One of the most common questions I receive in my work is:
How do I know the difference between fear that’s coming from anxiety and fear that’s coming from intuition alerting me to a real problem?
It’s the million-dollar question, the one that drives people to my site in a middle-of-the-night Google search, the one that causes untold amounts of misery, the one that catches people on the hamster wheel of their intrusive thoughts. It’s often the meta-question above all of the other perseverating questions, and, because it carries so much power, it’s the one that prevents people from committing to their inner work. Sub-questions include:
What if there really is something wrong with my relationship and by calling it “relationship anxiety” I’m ignoring a real problem?
What if there really is something wrong with my health and by calling it “health anxiety” I’m ignoring a real problem?
The ability to discern between a true problem and anxiety hinges on self-trust. Self-trust is the quiet, clear, grounded place inside of you that is connected to wisdom. It’s beyond “right” and “wrong”. It’s transcends “shoulds”. It cuts through what you’ve been told you’re supposed to do, your parents’ or peers’ opinions, and what the culture espouses. And you’re the only one who can access it. Self-trust is your knowing, your wisdom, and your voice.
It’s also your birthright. It’s the crystal compass at the center of your being that has existed inside of you from the moment you were born. It’s the part of you that knew when you were hungry, knew that you needed to be close to your caregivers, know who you liked, when you wanted to eat, and what you needed. It’s an essential part of you, and retrieving your lost self-trust allows you to navigate your life with clarity and confidence.
Self-trust is also intimately connected to self-knowledge, for it’s when we know ourselves, which happens by spending time exploring our internal labyrinths with the headlight of curiosity strapped to our forehead, turning over rocks, examining what lives in the dark, forgotten soil and also the places of unspeakably beautiful light, that we begin to know ourselves and like ourselves. This is the equation that I teach in my Trust Yourself course:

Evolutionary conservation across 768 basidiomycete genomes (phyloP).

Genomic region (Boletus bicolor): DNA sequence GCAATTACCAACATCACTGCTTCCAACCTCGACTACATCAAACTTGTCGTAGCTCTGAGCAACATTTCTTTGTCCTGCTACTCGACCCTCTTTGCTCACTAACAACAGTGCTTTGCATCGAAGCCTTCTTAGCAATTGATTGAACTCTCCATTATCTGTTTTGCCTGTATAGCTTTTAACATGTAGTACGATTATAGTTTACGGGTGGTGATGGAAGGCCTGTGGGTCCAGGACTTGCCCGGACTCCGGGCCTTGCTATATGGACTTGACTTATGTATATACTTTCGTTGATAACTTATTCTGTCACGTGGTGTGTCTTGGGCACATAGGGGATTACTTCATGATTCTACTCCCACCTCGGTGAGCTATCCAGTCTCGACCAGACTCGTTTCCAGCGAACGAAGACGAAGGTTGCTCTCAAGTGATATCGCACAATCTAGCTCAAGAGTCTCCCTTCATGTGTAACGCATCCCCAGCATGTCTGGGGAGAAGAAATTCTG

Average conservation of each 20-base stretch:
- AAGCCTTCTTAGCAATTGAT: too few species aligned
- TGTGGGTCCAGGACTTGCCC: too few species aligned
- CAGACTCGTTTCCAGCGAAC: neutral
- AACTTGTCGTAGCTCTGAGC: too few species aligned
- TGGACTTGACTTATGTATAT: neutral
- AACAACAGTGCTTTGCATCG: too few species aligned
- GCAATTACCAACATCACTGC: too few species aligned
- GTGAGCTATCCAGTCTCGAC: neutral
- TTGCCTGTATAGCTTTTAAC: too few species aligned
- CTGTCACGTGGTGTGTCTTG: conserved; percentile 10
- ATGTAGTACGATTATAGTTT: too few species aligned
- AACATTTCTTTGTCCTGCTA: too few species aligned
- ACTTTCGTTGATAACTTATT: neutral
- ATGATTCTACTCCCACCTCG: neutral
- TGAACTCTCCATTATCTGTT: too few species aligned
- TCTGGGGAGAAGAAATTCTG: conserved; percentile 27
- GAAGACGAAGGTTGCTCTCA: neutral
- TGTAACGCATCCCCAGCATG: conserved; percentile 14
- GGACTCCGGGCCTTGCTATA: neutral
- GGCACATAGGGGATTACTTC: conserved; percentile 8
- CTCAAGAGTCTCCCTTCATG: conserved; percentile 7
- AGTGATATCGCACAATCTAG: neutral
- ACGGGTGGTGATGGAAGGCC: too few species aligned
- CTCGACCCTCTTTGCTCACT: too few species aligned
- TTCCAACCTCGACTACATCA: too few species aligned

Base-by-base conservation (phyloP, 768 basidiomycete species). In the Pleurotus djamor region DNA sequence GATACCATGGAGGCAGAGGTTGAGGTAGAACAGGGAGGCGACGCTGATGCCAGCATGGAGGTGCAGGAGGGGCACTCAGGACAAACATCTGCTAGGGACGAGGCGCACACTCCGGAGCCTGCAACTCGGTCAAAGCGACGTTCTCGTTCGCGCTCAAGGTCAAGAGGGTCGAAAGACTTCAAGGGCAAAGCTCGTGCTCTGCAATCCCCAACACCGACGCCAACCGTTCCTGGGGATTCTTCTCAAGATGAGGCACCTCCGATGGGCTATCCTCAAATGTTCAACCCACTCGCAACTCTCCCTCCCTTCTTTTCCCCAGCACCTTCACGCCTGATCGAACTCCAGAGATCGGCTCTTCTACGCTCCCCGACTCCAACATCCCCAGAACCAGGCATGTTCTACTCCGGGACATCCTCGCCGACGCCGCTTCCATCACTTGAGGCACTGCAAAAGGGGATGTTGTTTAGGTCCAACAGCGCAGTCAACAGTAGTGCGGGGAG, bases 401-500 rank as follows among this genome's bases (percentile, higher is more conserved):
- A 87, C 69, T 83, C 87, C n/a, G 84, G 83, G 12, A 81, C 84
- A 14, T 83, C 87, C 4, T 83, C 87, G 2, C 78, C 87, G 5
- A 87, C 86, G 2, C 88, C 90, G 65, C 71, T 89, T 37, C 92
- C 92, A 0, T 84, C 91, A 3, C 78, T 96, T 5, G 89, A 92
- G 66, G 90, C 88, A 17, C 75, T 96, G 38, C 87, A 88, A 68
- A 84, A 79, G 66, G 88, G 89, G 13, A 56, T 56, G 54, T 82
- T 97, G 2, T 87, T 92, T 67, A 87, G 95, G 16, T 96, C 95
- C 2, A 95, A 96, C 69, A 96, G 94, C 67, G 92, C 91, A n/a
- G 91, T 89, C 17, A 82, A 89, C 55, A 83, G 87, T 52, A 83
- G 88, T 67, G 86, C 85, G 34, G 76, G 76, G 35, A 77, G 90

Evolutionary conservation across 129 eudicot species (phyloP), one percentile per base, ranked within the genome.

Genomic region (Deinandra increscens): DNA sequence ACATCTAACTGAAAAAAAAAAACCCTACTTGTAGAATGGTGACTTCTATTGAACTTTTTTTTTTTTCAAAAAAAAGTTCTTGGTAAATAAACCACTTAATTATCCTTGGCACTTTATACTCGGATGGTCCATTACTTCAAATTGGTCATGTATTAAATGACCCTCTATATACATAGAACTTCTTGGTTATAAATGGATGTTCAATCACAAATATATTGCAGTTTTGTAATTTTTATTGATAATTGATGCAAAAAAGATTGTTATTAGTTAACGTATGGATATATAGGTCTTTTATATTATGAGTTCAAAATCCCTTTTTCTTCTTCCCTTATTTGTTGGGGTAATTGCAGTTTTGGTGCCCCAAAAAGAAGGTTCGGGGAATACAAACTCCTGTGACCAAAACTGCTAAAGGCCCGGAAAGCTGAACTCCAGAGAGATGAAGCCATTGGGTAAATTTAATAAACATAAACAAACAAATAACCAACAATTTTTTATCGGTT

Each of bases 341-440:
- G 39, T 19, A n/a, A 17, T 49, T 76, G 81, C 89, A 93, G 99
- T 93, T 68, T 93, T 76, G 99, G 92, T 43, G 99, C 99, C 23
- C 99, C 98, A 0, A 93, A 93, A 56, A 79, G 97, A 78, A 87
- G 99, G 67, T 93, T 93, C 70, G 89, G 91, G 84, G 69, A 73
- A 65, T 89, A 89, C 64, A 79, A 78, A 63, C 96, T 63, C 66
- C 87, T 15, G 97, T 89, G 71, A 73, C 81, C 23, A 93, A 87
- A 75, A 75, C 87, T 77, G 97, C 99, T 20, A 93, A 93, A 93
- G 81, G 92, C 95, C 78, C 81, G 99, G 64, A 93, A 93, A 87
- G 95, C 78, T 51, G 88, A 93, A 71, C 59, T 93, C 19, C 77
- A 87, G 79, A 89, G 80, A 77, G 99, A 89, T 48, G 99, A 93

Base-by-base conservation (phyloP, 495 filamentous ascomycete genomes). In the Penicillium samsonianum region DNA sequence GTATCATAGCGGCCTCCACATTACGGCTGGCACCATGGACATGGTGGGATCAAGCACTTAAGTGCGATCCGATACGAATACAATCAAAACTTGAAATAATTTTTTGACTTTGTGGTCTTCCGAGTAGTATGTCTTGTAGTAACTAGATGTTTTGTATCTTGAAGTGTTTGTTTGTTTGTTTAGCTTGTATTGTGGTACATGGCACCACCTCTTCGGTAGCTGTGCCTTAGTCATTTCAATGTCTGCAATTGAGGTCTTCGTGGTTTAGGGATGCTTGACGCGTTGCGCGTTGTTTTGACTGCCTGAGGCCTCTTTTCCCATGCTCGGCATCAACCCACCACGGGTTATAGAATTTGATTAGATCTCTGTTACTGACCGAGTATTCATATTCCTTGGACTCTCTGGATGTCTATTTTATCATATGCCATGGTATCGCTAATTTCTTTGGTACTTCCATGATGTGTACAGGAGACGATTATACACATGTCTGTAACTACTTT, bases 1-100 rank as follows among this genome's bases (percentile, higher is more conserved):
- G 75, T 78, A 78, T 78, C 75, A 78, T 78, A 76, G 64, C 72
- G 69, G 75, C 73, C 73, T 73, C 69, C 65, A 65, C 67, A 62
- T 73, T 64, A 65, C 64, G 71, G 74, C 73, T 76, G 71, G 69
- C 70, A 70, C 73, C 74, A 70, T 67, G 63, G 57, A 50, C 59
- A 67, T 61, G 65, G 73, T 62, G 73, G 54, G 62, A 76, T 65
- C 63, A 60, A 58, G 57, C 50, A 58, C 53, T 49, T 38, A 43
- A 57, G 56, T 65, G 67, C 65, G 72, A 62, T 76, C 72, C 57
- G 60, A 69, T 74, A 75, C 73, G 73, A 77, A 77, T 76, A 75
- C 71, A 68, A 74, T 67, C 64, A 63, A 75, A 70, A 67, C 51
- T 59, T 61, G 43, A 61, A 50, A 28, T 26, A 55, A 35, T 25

Self-Knowledge + Self-Love = Self-Trust
When you know yourself, you can discern the subtle but clear difference between the anxiety-voice and the intuition-sense. Through spending time criss-crossing your inner terrain, you get to know your reactions and the subtle differences between anxiety and intuition, all of which leads to trusting yourself. This is one the biggest challenges of working with anxiety: anxiety and intuition can sound and feel almost exactly the same. It’s the muscle of self-trust that discerns between the two.
I’ll share an example of what the muscle of discernment looks like:
My boys are playing outside in the snow. My husband comes in from his studio, looks out the window, and asks, “Where are the boys? I don’t see them out there. Maybe they’re down at the creek.” My fear-mind, which is often the first to raise its hand, tosses me an image of them being attacked and eaten by the bear that has been roaming around our property for the past few months.